Welcome to the Real World
June - a beautiful time of year. The sun is shining, the summer is still fresh, young and full of promise.
And, for newly minted college graduates - particularly in journalism - it's a time of dread.
This is when you realize that investment of $100,000 and four years of your life has come down to this - a piece of paper with some fancy letters on it, handed to you at a Hogwarts-like ceremony where everyone is dressed in traditional caps and gowns and an endless chain of serious-sounding words are intoned. Now you take that paper and trade it in for a career in journalism, right?
I could go on endlessly about the challenges facing J-school graduates in a job market where the only thing anyone talks about is how Journalism as an industry is dying. But you knew all that going into this, didn't you? Besides, that's wrong. Journalism isn't dying. Like all other industries affected by the unprecedented revolution in Communications that is the Internet, it's in a period of transition.
Consider this: according to the website ExpandedRamblings.com, there are 300 hours of original content being uploaded to YouTube every minute! There are six billion hours of video being watched each month by more than a billion viewers - 1/7th of the entire world's population. If you don't see opportunities there, then you're blind.
The trick is making money at web video. You probably already know that you can choose to monetize your videos on YouTube, in which case the company will stick an ad onto the beginning of your video and pay you a few cents every so often. People have been tremendously successful creating YouTube channels and uploading videos to them. One friend of mine built a little YouTube empire around a channel that so far has racked up more than 700 million original views and generates somewhere in the neighborhood of $30,000 per month in income.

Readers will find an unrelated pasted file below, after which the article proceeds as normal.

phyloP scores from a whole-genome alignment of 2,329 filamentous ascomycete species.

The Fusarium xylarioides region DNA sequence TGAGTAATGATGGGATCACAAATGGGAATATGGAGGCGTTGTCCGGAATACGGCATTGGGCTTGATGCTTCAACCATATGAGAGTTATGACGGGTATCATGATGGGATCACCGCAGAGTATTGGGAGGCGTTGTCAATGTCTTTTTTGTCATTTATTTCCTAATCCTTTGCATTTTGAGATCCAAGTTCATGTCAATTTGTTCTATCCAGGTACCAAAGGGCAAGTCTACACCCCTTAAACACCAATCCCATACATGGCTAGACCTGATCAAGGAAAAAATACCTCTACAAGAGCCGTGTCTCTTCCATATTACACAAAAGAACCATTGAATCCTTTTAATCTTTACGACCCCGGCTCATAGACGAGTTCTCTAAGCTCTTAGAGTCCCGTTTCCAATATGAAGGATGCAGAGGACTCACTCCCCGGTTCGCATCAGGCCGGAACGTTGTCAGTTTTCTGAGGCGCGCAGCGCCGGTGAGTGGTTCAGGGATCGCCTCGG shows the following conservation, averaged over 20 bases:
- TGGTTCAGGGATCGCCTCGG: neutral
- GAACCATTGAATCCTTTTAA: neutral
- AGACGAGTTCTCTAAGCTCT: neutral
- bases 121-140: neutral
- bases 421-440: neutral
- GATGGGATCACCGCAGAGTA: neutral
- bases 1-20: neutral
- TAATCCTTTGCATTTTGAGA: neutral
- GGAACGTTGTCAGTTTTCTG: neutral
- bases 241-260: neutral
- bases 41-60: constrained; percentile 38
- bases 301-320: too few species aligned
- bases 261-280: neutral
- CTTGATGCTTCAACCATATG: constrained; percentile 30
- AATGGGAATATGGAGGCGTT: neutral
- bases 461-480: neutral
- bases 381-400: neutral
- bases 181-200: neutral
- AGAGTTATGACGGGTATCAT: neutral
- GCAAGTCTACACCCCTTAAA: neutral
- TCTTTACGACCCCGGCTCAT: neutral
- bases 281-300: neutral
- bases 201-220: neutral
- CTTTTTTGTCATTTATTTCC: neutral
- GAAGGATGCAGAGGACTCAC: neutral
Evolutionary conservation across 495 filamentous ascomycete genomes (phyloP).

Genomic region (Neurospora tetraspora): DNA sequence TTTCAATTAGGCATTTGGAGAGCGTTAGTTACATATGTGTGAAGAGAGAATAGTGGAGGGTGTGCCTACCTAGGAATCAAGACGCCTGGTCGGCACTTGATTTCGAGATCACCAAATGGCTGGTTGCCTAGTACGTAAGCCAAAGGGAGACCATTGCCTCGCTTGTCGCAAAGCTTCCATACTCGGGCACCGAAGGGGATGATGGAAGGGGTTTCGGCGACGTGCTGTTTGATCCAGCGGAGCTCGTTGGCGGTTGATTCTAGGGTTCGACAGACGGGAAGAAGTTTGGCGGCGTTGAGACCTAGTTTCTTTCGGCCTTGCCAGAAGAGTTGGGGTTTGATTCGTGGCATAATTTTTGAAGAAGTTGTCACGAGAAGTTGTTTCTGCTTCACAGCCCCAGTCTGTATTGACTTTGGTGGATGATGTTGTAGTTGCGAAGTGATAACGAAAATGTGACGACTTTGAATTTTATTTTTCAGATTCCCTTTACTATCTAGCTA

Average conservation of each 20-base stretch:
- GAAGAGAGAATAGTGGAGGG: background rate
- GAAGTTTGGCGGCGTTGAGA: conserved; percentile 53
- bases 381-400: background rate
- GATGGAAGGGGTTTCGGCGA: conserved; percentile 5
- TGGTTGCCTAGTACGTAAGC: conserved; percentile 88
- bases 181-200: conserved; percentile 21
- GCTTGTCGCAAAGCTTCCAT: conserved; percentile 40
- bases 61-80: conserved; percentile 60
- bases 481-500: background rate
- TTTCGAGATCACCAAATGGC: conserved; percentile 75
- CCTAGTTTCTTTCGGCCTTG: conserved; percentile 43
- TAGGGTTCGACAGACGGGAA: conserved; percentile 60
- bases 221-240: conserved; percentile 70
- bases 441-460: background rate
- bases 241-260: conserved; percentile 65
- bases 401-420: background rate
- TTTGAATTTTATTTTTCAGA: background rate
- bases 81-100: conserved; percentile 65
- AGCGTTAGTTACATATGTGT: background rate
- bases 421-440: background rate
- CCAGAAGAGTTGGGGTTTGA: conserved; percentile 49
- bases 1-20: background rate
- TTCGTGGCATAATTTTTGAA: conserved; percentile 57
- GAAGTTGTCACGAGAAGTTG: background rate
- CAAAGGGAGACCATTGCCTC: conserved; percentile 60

But it ain't easy. Not only do you have to shoot and edit the content, but you have to create the YouTube channel, upload the content to it, add metadata like descriptions and tags, and promote the channel vigorously on social media. It's a full-time job, and then some. Expect twelve-hour days to be the norm, so you'd better love what you're doing. The fact that most successful YouTube channels are successful because they exploit some particular niche dovetails nicely with this requirement that you love what you're doing. Here you can make money off your obsessions.
If you're looking for more traditional, structured routes to success, they still exist as well. Your school most likely has an internship office - my advice to you would be to have already made yourself a familiar face at this place by the time you actually graduate. The big-name schools like NYU and USC trade on those names to hook up their graduates with some sweet internships. When I was at NYU in 1986, they got me an internship at Miramax when there were still only 12 full-time employees at the company and I shared an office with the vice-president of distribution.
You can also try websites like www.internships.com. Like any other job-search site, they break internships down by industry and geographic location.
In the end, it's best to remember that nowhere is the sea-change transition to a gig economy more apparent than in journalism and the media. Instead of landing a job with one company and spending your entire career there - like your parents and grandparents probably did - you're more likely to patch together a living out of multiple income sources and find yourself responsible for things like health care and taxes in a way that you wouldn't in a more traditional employer-employee relationship.
Working like this can be challenging and scary, but it can also be tremendously liberating. If video journalism was your major, don't let graduation be the end of your career. Keep making videos about the things you're interested in and accept the fact that, in the beginning, you're probably going to have to do something like take on a part-time job to make ends meet. Keep making videos, keep building a portfolio, keep making a name for yourself. Now's the time for you to explore. Be fearless.
You can email Steve Janas at Stevejanas@yahoo.com.